Functional changes in muscle afferent neurones in an osteoarthritis model: implications for impaired proprioceptive performance.

Wu Q, Henry JL - PLoS ONE (2012)

Activation threshold of dorsal root in control and OA animals.A 0.04 ms rectangular pulse stimulus was delivered to dorsal roots at 4 weeks after surgery in control and in OA animals. (A) Shows the comparison of minimal electrical current sufficient to evoke an AP between OA (N = 25) and control muscle afferent neurones (N = 21). The Mann-Whitney U-test was used. (B) Shows the number of neurones evoked at various current strengths to the dorsal root in both control and OA muscle afferent neurones.
© Copyright Policy
Related In: Results  -  Collection

Show All Figures
getmorefigures.php?uid=PMC3351471&req=5

pone-0036854-g004: Activation threshold of dorsal root in control and OA animals.A 0.04 ms rectangular pulse stimulus was delivered to dorsal roots at 4 weeks after surgery in control and in OA animals. (A) Shows the comparison of minimal electrical current sufficient to evoke an AP between OA (N = 25) and control muscle afferent neurones (N = 21). The Mann-Whitney U-test was used. (B) Shows the number of neurones evoked at various current strengths to the dorsal root in both control and OA muscle afferent neurones.
Mentions: To determine the activation threshold of the dorsal root rectangular pulse stimuli were delivered at a current strength just sufficient to evoke an AP. This minimum activating current delivered from the dorsal root in control animals was 0.35±0.12 mA (N = 21), and was not different from that in OA animals, in which this value was 0.17±0.11 mA (N = 35; Mann-Whitney U-test, P = 0.1; Figure 4A). In control neurones, the percentage of neurones activated at various current strengths was shown as follows: 0.1 mA (23.8%), 0.2 mA (47.6%), 0.3 mA (14.3%), 0.5 mA (4.8%) and >0.5 mA (9.5%) There was also no difference in the composition of the number of neurones activated at different current strengths between control and OA animals (Chi-square test, P = 0.29; Figure 4B); in OA animals, the composition was: 0.1 mA (40%), 0.2 mA (52%), 0.3 mA (8%), and none for the 0.5 mA and >0.5 mA current strengths.

Bottom Line: Depolarizing intracellular current injection elicited more APs in models than in naïve muscle afferent neurones (P = 0.01) indicating greater excitability.The present study demonstrates changes in hind limb stance accompanied by changes in the functional properties of muscle afferent neurones in this derangement model of OA.This may provide a possible avenue to explore mechanisms underlying the impaired proprioceptive performance and perhaps other sensory disorders in people with OA.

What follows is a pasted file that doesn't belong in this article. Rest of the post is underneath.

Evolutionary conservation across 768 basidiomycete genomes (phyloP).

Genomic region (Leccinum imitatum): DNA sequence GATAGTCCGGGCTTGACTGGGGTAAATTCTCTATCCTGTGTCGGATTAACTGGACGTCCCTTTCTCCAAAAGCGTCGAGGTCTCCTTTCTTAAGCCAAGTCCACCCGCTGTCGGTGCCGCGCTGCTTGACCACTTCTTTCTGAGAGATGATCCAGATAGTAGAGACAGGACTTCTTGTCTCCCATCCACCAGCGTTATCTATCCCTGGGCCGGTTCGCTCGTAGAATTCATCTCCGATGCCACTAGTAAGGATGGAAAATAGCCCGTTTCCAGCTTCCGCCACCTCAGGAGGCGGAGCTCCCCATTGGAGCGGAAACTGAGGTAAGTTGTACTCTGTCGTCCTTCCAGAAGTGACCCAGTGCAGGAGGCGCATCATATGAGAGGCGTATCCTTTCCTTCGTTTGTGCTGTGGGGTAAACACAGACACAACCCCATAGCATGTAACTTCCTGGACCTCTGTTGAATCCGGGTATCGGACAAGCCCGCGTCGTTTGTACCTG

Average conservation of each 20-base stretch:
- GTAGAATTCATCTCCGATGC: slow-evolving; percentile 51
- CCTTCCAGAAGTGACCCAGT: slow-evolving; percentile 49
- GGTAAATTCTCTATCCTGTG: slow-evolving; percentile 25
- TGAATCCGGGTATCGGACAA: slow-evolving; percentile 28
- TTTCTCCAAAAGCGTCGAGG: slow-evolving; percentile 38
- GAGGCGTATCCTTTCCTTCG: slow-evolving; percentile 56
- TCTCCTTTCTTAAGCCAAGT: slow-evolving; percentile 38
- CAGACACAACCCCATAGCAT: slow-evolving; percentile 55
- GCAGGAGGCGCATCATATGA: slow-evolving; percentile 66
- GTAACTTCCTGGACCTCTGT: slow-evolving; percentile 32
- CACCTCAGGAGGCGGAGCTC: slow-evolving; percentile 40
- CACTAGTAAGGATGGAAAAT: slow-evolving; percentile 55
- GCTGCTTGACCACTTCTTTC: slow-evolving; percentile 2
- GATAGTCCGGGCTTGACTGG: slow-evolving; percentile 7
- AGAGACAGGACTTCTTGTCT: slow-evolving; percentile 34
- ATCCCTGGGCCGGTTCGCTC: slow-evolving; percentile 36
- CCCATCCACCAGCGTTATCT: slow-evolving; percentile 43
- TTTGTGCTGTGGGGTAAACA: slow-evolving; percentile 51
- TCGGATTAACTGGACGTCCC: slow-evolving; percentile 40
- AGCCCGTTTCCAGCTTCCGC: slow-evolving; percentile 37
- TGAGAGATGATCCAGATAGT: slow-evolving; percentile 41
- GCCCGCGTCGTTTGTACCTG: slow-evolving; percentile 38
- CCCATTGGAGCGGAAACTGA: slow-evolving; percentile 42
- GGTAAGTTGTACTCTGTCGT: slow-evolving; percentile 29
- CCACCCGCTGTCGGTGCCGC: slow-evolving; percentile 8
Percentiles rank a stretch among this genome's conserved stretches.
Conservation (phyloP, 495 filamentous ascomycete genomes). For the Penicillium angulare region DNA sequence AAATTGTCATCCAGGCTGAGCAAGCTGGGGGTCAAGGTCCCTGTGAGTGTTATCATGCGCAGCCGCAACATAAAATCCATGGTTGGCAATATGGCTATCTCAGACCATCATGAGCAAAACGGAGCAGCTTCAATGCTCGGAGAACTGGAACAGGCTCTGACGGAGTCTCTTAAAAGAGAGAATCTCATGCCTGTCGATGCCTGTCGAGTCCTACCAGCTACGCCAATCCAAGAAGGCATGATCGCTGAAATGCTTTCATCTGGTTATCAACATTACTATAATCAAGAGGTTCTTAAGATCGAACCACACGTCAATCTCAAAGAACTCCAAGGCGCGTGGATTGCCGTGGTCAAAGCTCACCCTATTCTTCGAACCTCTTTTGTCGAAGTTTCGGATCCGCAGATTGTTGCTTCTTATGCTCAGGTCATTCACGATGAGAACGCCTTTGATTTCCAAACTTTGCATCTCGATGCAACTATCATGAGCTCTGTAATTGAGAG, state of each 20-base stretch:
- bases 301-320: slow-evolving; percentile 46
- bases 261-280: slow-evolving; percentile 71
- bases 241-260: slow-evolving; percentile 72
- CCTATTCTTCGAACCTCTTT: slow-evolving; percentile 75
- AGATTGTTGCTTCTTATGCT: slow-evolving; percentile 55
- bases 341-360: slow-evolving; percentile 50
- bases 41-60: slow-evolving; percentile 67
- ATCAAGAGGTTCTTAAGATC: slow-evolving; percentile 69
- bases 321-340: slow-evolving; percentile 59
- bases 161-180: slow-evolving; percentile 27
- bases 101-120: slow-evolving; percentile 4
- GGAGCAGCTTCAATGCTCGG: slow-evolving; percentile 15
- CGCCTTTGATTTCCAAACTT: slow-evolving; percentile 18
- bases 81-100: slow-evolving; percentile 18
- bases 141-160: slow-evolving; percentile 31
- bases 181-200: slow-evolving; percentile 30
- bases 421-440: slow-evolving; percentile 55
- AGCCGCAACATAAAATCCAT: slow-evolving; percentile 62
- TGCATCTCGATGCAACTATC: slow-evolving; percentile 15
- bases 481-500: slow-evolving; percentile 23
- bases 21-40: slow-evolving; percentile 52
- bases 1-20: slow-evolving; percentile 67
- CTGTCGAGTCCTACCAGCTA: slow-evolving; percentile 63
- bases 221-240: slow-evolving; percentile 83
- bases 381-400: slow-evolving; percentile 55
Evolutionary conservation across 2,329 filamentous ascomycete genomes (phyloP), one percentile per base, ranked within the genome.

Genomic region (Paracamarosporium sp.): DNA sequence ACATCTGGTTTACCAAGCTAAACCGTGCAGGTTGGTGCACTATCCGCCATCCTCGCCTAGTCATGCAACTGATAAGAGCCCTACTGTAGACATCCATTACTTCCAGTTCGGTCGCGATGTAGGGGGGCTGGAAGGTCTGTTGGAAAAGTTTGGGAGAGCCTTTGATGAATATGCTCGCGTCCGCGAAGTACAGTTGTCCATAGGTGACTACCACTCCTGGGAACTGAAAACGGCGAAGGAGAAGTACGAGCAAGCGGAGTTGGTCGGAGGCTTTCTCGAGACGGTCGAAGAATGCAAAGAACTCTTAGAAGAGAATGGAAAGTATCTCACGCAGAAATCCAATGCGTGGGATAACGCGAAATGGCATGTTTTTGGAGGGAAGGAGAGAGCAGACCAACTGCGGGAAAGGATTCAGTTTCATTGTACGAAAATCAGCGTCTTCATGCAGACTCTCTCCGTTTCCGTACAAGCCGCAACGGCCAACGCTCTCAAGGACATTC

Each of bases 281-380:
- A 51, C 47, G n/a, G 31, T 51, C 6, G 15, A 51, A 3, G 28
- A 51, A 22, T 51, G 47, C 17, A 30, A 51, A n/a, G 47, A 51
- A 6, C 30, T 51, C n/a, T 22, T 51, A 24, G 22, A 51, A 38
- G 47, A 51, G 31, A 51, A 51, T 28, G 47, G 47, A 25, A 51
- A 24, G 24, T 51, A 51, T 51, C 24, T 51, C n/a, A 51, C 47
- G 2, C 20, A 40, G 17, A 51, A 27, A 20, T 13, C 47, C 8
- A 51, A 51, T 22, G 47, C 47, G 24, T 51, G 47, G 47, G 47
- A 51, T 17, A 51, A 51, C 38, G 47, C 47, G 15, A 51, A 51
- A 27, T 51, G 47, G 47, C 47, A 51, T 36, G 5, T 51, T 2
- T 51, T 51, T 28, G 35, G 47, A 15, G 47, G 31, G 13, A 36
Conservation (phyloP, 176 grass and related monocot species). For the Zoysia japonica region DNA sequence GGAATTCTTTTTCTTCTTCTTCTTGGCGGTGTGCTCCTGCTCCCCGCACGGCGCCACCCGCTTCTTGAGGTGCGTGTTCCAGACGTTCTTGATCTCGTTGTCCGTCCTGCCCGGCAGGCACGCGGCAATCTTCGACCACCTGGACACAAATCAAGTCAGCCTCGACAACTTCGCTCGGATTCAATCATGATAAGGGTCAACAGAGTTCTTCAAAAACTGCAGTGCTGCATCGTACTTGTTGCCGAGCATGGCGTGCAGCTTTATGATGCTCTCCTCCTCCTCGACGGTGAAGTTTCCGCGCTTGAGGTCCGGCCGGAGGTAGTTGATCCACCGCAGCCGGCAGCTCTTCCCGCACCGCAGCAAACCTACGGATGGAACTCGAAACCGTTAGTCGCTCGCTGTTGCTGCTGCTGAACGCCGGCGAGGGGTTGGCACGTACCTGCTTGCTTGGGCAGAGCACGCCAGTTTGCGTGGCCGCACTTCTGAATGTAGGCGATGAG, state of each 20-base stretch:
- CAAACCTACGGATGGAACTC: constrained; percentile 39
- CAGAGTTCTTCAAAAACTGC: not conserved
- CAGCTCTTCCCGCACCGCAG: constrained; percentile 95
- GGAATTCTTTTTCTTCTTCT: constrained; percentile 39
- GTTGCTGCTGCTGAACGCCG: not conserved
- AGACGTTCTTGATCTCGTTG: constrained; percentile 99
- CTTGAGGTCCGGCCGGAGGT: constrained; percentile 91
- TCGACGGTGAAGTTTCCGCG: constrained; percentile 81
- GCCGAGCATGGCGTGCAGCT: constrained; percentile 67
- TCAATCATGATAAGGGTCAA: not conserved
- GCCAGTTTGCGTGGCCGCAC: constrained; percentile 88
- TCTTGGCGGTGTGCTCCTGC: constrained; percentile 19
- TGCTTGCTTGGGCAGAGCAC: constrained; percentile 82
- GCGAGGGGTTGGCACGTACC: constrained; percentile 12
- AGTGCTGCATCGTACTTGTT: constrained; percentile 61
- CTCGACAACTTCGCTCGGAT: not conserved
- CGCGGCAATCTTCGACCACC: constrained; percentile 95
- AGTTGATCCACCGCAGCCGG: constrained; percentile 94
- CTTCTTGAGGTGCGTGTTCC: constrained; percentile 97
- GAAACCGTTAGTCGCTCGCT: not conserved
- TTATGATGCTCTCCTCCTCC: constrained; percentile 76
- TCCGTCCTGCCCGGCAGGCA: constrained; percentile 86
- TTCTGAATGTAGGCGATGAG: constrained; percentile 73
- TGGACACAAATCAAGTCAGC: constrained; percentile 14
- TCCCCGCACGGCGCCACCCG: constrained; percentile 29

View Article: PubMed Central - PubMed

Affiliation: Department of Psychiatry and Behavioural Neurosciences, McMaster University, Hamilton, Ontario, Canada.

ABSTRACT

Background: Impaired proprioceptive performance is a significant clinical issue for many who suffer osteoarthritis (OA) and is a risk factor for falls and other liabilities. This study was designed to evaluate weight-bearing distribution in a rat model of OA and to determine whether changes also occur in muscle afferent neurones.

Methodology/principal findings: Intracellular recordings were made in functionally identified dorsal root ganglion neurones in acute electrophysiological experiments on the anaesthetized animal following measurements of hind limb weight bearing in the incapacitance test. OA rats but not naïve control rats stood with less weight on the ipsilateral hind leg (P = 0.02). In the acute electrophysiological experiments that followed weight bearing measurements, action potentials (AP) elicited by electrical stimulation of the dorsal roots differed in OA rats, including longer AP duration (P = 0.006), slower rise time (P = 0.001) and slower maximum rising rate (P = 0.03). Depolarizing intracellular current injection elicited more APs in models than in naïve muscle afferent neurones (P = 0.01) indicating greater excitability. Axonal conduction velocity in model animals was slower (P = 0.04).

Conclusions/significance: The present study demonstrates changes in hind limb stance accompanied by changes in the functional properties of muscle afferent neurones in this derangement model of OA. This may provide a possible avenue to explore mechanisms underlying the impaired proprioceptive performance and perhaps other sensory disorders in people with OA.

Show MeSH
Related in: MedlinePlus